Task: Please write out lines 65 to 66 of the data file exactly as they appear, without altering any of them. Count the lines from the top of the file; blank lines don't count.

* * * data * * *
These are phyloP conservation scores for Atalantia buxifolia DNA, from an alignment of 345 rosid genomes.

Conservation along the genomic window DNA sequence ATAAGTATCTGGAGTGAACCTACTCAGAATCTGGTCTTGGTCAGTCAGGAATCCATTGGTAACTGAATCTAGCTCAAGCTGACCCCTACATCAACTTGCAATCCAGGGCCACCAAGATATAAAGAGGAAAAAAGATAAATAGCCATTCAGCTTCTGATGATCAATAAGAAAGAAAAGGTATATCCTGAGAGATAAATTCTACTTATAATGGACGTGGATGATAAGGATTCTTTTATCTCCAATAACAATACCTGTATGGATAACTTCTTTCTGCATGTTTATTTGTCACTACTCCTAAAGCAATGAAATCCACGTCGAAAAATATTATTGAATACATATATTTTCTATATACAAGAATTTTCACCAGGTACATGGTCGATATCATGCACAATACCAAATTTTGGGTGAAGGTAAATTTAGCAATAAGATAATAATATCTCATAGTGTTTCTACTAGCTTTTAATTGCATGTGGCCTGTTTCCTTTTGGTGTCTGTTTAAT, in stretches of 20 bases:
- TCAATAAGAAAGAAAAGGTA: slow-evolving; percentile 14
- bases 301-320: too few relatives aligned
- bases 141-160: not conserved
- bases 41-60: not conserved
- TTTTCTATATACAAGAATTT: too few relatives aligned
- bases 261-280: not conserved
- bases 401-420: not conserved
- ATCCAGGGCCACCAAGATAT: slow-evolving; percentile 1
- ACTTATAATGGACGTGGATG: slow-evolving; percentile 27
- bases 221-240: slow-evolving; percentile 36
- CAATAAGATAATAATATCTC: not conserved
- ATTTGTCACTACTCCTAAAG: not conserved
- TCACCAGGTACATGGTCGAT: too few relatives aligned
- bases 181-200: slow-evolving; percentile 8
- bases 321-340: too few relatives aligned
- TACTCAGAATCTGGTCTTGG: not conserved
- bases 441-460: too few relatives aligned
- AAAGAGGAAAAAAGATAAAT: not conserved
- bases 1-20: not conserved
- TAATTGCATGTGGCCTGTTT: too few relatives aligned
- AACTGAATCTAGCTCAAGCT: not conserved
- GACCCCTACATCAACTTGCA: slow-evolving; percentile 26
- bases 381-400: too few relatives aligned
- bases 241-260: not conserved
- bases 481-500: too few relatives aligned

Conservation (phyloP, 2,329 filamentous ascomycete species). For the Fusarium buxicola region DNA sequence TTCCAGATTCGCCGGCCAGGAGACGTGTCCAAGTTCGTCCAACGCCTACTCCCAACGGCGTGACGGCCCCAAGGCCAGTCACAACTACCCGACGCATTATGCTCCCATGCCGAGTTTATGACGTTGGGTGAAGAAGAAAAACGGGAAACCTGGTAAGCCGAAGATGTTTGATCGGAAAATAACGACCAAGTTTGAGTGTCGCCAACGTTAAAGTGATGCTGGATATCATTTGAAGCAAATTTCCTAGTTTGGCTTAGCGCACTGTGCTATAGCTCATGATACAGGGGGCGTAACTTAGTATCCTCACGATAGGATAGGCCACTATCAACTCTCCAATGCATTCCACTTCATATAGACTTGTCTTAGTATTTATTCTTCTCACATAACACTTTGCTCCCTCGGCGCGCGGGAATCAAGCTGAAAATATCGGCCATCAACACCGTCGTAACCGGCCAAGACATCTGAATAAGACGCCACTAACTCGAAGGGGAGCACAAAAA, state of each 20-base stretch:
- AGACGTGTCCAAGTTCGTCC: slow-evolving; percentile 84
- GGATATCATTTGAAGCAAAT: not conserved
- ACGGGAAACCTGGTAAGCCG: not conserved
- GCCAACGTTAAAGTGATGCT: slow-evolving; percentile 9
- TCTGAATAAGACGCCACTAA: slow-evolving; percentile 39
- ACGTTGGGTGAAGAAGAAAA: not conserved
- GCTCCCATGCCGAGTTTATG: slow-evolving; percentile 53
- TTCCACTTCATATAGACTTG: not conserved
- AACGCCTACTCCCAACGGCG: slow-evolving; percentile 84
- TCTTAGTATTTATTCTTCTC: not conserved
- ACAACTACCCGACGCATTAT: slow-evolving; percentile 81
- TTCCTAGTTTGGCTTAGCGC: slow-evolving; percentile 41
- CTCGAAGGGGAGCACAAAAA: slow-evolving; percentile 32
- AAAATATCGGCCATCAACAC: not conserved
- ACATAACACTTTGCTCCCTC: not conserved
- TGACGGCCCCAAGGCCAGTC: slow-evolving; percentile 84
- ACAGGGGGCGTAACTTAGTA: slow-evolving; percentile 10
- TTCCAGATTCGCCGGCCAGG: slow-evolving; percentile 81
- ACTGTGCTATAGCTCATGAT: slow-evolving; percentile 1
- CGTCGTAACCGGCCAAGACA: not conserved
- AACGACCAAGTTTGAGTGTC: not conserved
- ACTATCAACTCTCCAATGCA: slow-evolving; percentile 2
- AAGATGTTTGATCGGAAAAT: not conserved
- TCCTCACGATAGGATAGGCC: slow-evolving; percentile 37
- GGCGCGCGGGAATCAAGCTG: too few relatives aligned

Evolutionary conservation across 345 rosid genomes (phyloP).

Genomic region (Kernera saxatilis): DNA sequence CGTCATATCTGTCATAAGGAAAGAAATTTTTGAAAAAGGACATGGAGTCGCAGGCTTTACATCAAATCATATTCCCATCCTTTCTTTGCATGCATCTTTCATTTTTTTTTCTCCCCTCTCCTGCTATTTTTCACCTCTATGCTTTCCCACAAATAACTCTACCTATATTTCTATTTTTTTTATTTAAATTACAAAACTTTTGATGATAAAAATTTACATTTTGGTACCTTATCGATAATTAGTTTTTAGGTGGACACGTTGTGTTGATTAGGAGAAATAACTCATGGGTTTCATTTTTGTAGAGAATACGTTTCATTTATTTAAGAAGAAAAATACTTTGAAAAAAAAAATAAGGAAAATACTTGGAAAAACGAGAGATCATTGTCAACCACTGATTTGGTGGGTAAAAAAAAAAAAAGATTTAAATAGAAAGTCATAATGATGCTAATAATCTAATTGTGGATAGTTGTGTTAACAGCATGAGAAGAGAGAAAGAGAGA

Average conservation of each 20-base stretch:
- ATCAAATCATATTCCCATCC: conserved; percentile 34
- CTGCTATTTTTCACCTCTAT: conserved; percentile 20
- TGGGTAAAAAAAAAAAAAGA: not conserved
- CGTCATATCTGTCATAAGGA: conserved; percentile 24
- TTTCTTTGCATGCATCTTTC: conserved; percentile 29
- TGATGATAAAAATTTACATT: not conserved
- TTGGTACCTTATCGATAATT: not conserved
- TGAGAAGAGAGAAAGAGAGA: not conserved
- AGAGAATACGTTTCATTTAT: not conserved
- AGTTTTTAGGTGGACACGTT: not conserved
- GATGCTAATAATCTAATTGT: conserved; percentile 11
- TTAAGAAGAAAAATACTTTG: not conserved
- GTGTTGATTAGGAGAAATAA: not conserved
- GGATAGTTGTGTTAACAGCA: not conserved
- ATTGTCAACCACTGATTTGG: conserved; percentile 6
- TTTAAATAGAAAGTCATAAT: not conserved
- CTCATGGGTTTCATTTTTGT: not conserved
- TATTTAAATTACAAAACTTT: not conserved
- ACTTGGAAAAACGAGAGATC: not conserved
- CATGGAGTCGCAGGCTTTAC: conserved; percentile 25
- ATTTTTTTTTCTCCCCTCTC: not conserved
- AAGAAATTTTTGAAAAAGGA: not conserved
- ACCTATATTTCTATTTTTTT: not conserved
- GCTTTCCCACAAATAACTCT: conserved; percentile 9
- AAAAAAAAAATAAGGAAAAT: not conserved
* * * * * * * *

- AGAGAATACGTTTCATTTAT: not conserved
- AGTTTTTAGGTGGACACGTT: not conserved